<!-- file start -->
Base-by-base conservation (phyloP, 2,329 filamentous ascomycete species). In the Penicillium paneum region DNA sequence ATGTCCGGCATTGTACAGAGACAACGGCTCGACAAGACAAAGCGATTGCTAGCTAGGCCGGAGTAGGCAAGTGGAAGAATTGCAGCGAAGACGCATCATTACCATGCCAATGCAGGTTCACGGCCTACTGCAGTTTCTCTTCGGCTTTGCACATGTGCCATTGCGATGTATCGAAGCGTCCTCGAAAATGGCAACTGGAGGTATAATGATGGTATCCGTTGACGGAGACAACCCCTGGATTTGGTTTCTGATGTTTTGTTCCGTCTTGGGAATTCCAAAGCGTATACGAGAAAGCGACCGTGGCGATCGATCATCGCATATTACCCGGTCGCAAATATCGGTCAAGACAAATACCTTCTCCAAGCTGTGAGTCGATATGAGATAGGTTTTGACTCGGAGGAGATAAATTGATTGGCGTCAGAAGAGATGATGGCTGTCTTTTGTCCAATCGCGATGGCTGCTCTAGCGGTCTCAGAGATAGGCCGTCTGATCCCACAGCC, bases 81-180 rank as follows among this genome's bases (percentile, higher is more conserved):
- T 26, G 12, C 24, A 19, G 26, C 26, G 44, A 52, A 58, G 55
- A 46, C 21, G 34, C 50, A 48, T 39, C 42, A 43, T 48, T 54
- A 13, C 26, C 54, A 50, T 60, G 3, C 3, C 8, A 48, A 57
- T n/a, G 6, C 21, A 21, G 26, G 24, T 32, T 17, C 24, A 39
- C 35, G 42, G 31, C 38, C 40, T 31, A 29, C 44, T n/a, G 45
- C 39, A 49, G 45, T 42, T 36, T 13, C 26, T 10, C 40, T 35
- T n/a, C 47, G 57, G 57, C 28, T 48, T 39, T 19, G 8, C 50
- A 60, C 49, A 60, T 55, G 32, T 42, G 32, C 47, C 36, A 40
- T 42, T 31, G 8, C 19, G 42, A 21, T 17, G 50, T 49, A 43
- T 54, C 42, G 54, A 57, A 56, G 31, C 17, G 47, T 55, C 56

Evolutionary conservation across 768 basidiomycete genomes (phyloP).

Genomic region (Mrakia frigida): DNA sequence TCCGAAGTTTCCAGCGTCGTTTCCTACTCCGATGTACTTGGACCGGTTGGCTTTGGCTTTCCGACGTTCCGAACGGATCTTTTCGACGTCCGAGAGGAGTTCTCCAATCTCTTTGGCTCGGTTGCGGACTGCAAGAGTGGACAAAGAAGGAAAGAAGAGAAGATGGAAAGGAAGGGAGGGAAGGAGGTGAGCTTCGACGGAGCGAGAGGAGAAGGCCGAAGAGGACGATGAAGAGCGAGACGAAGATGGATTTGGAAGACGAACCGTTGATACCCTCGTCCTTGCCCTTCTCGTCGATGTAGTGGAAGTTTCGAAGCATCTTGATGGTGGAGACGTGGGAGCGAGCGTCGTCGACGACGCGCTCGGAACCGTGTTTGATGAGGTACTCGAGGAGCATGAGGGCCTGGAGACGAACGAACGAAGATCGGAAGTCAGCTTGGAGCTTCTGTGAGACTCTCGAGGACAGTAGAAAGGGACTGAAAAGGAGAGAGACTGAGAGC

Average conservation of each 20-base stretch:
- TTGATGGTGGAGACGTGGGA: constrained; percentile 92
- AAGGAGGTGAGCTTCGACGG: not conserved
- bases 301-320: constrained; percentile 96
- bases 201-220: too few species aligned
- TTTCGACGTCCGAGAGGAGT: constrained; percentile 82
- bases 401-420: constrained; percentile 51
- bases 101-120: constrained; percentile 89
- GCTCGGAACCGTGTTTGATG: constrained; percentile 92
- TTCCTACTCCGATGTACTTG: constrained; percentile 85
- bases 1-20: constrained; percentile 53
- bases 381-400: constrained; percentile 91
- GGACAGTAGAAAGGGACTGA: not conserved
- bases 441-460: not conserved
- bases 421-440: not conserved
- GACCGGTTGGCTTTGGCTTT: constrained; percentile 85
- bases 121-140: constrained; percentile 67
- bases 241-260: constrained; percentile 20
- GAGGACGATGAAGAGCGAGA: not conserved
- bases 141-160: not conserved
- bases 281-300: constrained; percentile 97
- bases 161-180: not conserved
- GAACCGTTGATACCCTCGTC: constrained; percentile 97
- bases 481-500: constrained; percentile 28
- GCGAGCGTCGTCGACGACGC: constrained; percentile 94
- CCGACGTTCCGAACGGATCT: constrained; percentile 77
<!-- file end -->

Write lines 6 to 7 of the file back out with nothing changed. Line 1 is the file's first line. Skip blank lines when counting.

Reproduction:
- C 35, G 42, G 31, C 38, C 40, T 31, A 29, C 44, T n/a, G 45
- C 39, A 49, G 45, T 42, T 36, T 13, C 26, T 10, C 40, T 35